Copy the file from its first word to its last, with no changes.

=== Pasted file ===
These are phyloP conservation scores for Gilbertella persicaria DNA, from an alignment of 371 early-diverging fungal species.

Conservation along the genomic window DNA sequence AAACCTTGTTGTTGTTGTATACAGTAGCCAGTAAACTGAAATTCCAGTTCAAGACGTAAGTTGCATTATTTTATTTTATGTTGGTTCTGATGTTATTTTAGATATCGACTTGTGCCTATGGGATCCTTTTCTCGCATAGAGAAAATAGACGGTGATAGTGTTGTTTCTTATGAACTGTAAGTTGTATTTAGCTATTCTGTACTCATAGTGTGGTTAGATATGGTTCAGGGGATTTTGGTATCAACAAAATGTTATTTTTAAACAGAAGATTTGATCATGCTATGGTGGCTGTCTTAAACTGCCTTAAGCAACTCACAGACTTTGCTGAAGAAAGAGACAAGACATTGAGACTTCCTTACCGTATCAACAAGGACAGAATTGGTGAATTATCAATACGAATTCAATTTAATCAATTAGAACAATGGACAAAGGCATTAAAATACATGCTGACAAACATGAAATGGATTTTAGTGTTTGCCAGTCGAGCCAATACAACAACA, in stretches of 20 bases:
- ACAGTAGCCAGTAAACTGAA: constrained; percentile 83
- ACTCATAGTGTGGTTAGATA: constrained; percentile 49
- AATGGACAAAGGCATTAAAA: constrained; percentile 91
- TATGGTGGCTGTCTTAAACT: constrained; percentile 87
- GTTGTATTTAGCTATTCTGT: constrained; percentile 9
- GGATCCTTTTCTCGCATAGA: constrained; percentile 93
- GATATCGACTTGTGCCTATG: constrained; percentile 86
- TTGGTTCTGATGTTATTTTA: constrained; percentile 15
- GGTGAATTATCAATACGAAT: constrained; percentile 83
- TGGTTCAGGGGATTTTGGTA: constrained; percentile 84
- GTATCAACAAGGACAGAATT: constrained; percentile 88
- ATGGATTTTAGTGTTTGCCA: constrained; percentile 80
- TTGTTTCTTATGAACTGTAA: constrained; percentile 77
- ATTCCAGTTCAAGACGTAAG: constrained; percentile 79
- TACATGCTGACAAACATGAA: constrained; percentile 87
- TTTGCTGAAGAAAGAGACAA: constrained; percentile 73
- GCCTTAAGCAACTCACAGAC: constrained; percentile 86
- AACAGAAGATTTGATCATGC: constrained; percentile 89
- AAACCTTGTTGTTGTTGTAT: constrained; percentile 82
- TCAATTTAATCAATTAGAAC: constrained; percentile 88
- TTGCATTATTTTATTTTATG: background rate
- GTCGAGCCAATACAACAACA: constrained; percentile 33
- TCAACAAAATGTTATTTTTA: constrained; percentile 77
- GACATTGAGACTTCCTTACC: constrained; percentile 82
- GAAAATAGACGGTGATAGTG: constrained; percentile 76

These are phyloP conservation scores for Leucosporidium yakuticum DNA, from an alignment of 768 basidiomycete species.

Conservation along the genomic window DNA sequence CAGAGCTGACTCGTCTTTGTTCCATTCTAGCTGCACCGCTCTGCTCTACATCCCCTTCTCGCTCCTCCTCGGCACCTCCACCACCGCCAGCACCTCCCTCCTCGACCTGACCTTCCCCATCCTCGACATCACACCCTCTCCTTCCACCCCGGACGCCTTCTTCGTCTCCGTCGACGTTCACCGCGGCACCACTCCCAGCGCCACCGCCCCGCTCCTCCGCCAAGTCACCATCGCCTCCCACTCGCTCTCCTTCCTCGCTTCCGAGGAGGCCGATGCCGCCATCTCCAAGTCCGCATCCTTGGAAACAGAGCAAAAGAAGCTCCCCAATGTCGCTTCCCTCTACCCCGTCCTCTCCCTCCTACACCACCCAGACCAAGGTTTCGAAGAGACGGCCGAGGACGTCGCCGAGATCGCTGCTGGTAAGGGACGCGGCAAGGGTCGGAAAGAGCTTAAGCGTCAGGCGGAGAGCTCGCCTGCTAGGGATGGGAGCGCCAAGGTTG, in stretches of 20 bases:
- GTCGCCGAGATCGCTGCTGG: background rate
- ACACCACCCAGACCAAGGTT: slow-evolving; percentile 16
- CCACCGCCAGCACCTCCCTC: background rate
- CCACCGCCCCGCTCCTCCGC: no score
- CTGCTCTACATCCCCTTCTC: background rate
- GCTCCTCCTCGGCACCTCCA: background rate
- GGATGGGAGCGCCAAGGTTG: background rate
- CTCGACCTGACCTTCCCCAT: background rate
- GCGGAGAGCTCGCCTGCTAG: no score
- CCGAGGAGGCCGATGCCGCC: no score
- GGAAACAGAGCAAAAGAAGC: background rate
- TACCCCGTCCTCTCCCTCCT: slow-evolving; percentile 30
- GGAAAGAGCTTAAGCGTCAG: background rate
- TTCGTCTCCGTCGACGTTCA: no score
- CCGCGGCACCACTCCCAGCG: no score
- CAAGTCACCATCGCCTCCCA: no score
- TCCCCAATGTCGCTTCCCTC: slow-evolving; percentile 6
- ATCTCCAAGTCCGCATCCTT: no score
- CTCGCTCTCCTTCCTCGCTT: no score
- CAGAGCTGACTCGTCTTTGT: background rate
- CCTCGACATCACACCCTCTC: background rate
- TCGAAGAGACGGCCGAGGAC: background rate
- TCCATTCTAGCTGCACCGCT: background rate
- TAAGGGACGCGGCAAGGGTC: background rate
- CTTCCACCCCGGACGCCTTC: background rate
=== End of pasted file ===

These are phyloP conservation scores for Gilbertella persicaria DNA, from an alignment of 371 early-diverging fungal species.

Conservation along the genomic window DNA sequence AAACCTTGTTGTTGTTGTATACAGTAGCCAGTAAACTGAAATTCCAGTTCAAGACGTAAGTTGCATTATTTTATTTTATGTTGGTTCTGATGTTATTTTAGATATCGACTTGTGCCTATGGGATCCTTTTCTCGCATAGAGAAAATAGACGGTGATAGTGTTGTTTCTTATGAACTGTAAGTTGTATTTAGCTATTCTGTACTCATAGTGTGGTTAGATATGGTTCAGGGGATTTTGGTATCAACAAAATGTTATTTTTAAACAGAAGATTTGATCATGCTATGGTGGCTGTCTTAAACTGCCTTAAGCAACTCACAGACTTTGCTGAAGAAAGAGACAAGACATTGAGACTTCCTTACCGTATCAACAAGGACAGAATTGGTGAATTATCAATACGAATTCAATTTAATCAATTAGAACAATGGACAAAGGCATTAAAATACATGCTGACAAACATGAAATGGATTTTAGTGTTTGCCAGTCGAGCCAATACAACAACA, in stretches of 20 bases:
- ACAGTAGCCAGTAAACTGAA: constrained; percentile 83
- ACTCATAGTGTGGTTAGATA: constrained; percentile 49
- AATGGACAAAGGCATTAAAA: constrained; percentile 91
- TATGGTGGCTGTCTTAAACT: constrained; percentile 87
- GTTGTATTTAGCTATTCTGT: constrained; percentile 9
- GGATCCTTTTCTCGCATAGA: constrained; percentile 93
- GATATCGACTTGTGCCTATG: constrained; percentile 86
- TTGGTTCTGATGTTATTTTA: constrained; percentile 15
- GGTGAATTATCAATACGAAT: constrained; percentile 83
- TGGTTCAGGGGATTTTGGTA: constrained; percentile 84
- GTATCAACAAGGACAGAATT: constrained; percentile 88
- ATGGATTTTAGTGTTTGCCA: constrained; percentile 80
- TTGTTTCTTATGAACTGTAA: constrained; percentile 77
- ATTCCAGTTCAAGACGTAAG: constrained; percentile 79
- TACATGCTGACAAACATGAA: constrained; percentile 87
- TTTGCTGAAGAAAGAGACAA: constrained; percentile 73
- GCCTTAAGCAACTCACAGAC: constrained; percentile 86
- AACAGAAGATTTGATCATGC: constrained; percentile 89
- AAACCTTGTTGTTGTTGTAT: constrained; percentile 82
- TCAATTTAATCAATTAGAAC: constrained; percentile 88
- TTGCATTATTTTATTTTATG: background rate
- GTCGAGCCAATACAACAACA: constrained; percentile 33
- TCAACAAAATGTTATTTTTA: constrained; percentile 77
- GACATTGAGACTTCCTTACC: constrained; percentile 82
- GAAAATAGACGGTGATAGTG: constrained; percentile 76

These are phyloP conservation scores for Leucosporidium yakuticum DNA, from an alignment of 768 basidiomycete species.

Conservation along the genomic window DNA sequence CAGAGCTGACTCGTCTTTGTTCCATTCTAGCTGCACCGCTCTGCTCTACATCCCCTTCTCGCTCCTCCTCGGCACCTCCACCACCGCCAGCACCTCCCTCCTCGACCTGACCTTCCCCATCCTCGACATCACACCCTCTCCTTCCACCCCGGACGCCTTCTTCGTCTCCGTCGACGTTCACCGCGGCACCACTCCCAGCGCCACCGCCCCGCTCCTCCGCCAAGTCACCATCGCCTCCCACTCGCTCTCCTTCCTCGCTTCCGAGGAGGCCGATGCCGCCATCTCCAAGTCCGCATCCTTGGAAACAGAGCAAAAGAAGCTCCCCAATGTCGCTTCCCTCTACCCCGTCCTCTCCCTCCTACACCACCCAGACCAAGGTTTCGAAGAGACGGCCGAGGACGTCGCCGAGATCGCTGCTGGTAAGGGACGCGGCAAGGGTCGGAAAGAGCTTAAGCGTCAGGCGGAGAGCTCGCCTGCTAGGGATGGGAGCGCCAAGGTTG, in stretches of 20 bases:
- GTCGCCGAGATCGCTGCTGG: background rate
- ACACCACCCAGACCAAGGTT: slow-evolving; percentile 16
- CCACCGCCAGCACCTCCCTC: background rate
- CCACCGCCCCGCTCCTCCGC: no score
- CTGCTCTACATCCCCTTCTC: background rate
- GCTCCTCCTCGGCACCTCCA: background rate
- GGATGGGAGCGCCAAGGTTG: background rate
- CTCGACCTGACCTTCCCCAT: background rate
- GCGGAGAGCTCGCCTGCTAG: no score
- CCGAGGAGGCCGATGCCGCC: no score
- GGAAACAGAGCAAAAGAAGC: background rate
- TACCCCGTCCTCTCCCTCCT: slow-evolving; percentile 30
- GGAAAGAGCTTAAGCGTCAG: background rate
- TTCGTCTCCGTCGACGTTCA: no score
- CCGCGGCACCACTCCCAGCG: no score
- CAAGTCACCATCGCCTCCCA: no score
- TCCCCAATGTCGCTTCCCTC: slow-evolving; percentile 6
- ATCTCCAAGTCCGCATCCTT: no score
- CTCGCTCTCCTTCCTCGCTT: no score
- CAGAGCTGACTCGTCTTTGT: background rate
- CCTCGACATCACACCCTCTC: background rate
- TCGAAGAGACGGCCGAGGAC: background rate
- TCCATTCTAGCTGCACCGCT: background rate
- TAAGGGACGCGGCAAGGGTC: background rate
- CTTCCACCCCGGACGCCTTC: background rate